Deadline looms on survival craft

Passenger vessel operators are caught between the Coast Guard and Congress as the deadline looms for a potentially costly equipment replacement.

The nail-biting comes courtesy of several laws and pending legislation. The most recent is the Coast Guard Authorization Act, which passed the House and is now in the Senate. It requires small passenger vessel operators to have survival craft that keep passengers from being immersed in water if their vessels are built or significantly altered after January 2016, or if they operate in cold water.

If that provision fails in the Senate, then everyone must have out-of-water craft thanks to a 2010 law originally effective this year. The start was delayed until next year as the Coast Guard compiled data on everything from accidents to the cost of the changes.

The agency concluded that carrying out-of-water survival craft in place of life floats and buoyant apparatus “is not anticipated to have a significant effect on vessel safety.” They also said it would cost $350 million over 10 years to replace life floats and other equipment and service and maintain new craft.

The Passenger Vessel Association (PVA) has argued that the one-size-fits-all approach in the original legislation made no sense and was not justified by the casualty history.

A new Coast Guard bulletin reminds operators that by Feb. 26, 2016 they must have an approved survival craft that “ensures that no part of an individual is immersed in water.”

The bulletin is a not-so-subtle nudge to make sure “you are aware of this issue and you are starting to plan for this requirement.”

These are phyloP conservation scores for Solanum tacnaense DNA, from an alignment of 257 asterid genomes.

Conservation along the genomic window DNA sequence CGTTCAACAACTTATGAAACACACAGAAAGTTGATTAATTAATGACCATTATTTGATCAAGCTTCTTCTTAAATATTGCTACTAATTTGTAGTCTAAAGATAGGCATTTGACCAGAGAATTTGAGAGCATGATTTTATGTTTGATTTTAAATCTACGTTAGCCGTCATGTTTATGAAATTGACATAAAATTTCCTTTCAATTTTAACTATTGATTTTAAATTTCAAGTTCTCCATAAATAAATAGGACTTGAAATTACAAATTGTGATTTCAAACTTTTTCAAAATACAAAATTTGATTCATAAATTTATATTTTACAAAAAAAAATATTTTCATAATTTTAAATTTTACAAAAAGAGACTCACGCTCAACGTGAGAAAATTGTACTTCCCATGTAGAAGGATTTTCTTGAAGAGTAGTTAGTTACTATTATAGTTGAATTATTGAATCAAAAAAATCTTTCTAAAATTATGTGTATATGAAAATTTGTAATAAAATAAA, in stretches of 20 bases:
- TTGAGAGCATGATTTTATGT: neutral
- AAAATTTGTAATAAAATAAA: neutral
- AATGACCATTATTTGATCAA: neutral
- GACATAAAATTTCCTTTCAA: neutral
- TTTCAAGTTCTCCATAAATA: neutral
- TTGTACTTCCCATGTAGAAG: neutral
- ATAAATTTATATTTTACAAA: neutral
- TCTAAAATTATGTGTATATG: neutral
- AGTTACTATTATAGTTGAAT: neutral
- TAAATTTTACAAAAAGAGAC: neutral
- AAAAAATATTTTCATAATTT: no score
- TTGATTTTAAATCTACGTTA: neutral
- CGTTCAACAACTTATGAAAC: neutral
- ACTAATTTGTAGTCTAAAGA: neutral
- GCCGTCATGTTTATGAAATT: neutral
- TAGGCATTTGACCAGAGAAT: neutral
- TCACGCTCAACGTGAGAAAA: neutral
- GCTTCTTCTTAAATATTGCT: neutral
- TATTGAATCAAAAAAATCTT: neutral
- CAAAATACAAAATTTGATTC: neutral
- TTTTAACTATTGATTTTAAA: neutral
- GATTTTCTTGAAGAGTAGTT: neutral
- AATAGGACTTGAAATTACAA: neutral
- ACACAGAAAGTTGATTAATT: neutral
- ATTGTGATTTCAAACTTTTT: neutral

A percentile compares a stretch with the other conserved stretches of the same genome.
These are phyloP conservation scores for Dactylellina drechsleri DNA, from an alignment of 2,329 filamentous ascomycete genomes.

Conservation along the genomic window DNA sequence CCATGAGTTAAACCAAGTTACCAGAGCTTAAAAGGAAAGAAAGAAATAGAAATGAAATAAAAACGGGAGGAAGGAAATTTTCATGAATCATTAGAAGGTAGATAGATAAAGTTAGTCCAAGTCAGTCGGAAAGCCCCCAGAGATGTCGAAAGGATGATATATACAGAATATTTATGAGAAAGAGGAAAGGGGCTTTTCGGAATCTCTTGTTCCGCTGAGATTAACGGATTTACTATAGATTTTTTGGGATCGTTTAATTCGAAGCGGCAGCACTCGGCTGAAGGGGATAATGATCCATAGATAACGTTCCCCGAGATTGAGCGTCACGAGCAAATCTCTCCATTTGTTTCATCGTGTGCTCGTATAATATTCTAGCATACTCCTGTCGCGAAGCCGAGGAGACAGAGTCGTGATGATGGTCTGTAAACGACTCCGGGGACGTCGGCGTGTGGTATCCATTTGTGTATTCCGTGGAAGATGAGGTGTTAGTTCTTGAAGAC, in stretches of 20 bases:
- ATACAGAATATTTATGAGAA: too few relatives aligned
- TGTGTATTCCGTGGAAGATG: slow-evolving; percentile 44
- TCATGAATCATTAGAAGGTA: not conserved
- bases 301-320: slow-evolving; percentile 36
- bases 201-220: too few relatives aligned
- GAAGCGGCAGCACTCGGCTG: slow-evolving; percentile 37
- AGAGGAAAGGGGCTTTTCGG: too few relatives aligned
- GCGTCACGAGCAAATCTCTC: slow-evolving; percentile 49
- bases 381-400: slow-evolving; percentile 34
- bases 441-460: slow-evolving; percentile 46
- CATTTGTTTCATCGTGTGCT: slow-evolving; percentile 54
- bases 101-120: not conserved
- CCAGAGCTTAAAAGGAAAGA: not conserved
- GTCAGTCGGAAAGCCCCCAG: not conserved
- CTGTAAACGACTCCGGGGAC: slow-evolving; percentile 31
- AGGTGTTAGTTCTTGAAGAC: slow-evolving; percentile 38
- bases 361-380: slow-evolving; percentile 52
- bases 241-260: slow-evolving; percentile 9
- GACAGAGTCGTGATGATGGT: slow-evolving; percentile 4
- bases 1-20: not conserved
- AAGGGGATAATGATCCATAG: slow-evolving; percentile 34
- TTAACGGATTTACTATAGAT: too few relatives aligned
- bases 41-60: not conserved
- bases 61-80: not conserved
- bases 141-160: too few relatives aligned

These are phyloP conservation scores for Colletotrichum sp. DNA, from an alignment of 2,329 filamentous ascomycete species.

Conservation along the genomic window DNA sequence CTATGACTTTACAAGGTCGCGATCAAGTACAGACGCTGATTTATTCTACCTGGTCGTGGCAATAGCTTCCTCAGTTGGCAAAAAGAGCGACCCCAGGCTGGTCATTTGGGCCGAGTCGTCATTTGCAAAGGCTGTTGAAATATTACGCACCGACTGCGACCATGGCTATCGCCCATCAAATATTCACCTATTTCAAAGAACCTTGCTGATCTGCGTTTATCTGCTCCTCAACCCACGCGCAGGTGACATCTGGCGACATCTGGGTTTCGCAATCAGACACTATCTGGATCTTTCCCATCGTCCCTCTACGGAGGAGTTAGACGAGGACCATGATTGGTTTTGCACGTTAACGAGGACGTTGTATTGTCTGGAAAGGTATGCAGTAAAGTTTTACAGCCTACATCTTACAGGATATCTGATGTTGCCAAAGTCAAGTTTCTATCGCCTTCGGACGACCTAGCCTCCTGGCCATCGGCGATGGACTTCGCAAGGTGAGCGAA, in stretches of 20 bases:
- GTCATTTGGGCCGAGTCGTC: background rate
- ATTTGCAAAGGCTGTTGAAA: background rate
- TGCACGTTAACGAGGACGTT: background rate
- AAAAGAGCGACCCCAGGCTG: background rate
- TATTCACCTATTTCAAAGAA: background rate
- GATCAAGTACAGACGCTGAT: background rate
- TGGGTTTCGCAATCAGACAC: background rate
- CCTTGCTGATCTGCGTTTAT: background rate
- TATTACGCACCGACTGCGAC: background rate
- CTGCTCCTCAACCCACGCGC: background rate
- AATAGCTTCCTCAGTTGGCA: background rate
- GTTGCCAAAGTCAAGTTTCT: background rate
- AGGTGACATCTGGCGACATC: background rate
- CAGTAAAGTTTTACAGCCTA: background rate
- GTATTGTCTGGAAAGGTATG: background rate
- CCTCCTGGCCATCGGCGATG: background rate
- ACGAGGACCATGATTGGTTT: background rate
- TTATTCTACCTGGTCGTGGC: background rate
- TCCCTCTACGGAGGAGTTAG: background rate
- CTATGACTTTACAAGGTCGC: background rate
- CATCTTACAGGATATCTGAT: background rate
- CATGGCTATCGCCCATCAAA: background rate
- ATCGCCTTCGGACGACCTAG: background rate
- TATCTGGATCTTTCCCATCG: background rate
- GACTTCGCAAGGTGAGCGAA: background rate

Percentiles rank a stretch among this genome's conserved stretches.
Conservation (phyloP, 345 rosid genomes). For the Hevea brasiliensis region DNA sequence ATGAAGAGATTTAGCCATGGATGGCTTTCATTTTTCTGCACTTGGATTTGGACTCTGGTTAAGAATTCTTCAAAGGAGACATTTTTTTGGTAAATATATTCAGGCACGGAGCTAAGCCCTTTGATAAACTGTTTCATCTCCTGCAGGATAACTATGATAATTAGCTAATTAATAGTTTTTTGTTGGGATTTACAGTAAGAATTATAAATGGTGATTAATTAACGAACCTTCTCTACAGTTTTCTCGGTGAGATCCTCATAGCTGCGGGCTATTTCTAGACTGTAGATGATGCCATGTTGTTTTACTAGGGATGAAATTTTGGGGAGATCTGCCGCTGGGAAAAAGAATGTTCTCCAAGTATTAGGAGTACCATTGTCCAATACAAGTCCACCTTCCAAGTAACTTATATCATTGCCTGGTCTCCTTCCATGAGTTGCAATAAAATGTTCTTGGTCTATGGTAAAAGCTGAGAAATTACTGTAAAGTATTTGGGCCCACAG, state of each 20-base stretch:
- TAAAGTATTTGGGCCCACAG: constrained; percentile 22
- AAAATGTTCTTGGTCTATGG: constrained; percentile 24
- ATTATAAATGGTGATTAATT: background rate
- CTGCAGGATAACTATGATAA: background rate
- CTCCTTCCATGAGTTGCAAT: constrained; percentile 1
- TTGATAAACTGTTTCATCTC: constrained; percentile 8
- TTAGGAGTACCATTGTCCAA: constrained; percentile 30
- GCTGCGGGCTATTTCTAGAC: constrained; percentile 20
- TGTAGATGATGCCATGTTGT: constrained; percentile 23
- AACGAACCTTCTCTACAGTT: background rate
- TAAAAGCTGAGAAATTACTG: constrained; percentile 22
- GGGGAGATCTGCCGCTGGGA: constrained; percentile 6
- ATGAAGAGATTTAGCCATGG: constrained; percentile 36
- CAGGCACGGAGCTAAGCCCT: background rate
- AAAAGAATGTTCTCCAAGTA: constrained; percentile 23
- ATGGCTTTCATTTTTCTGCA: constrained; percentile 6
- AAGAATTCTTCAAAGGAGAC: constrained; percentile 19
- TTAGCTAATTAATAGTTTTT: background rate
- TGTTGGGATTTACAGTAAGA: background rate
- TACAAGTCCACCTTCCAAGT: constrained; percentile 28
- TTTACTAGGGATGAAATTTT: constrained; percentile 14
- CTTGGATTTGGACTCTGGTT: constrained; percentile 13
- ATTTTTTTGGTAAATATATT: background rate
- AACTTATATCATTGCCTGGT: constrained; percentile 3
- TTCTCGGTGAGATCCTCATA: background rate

They are indeed aware.

“It’s a very awkward dilemma for the operator,” said Ed Welch, PVA’s legislative director. The Coast Guard knows the law may change, “but right now, the law is the law.”

So the Coast Guard suggests operators consider, for example, how and where the out-of-water survival craft will be mounted, whether the new equipment will affect the vessel’s stability – and as a result the number of passengers allowed – and the market demand for new craft.

The operators also probably are thinking about whether there’s market demand for the old models and how to pay for the new equipment – just in case.

About the author

Dale K. DuPont

Dale DuPont has been a correspondent for WorkBoat since 1998. She has worked at daily and weekly newspapers in Texas, Maryland, and most recently as a business writer and editor at The Miami Herald, covering the cruise, marine and other industries. She and her husband once owned a weekly newspaper in Cooperstown, N.Y., across the alley from the Baseball Hall of Fame. A South Florida resident, she enjoys sailing on Biscayne Bay, except in hurricane season.

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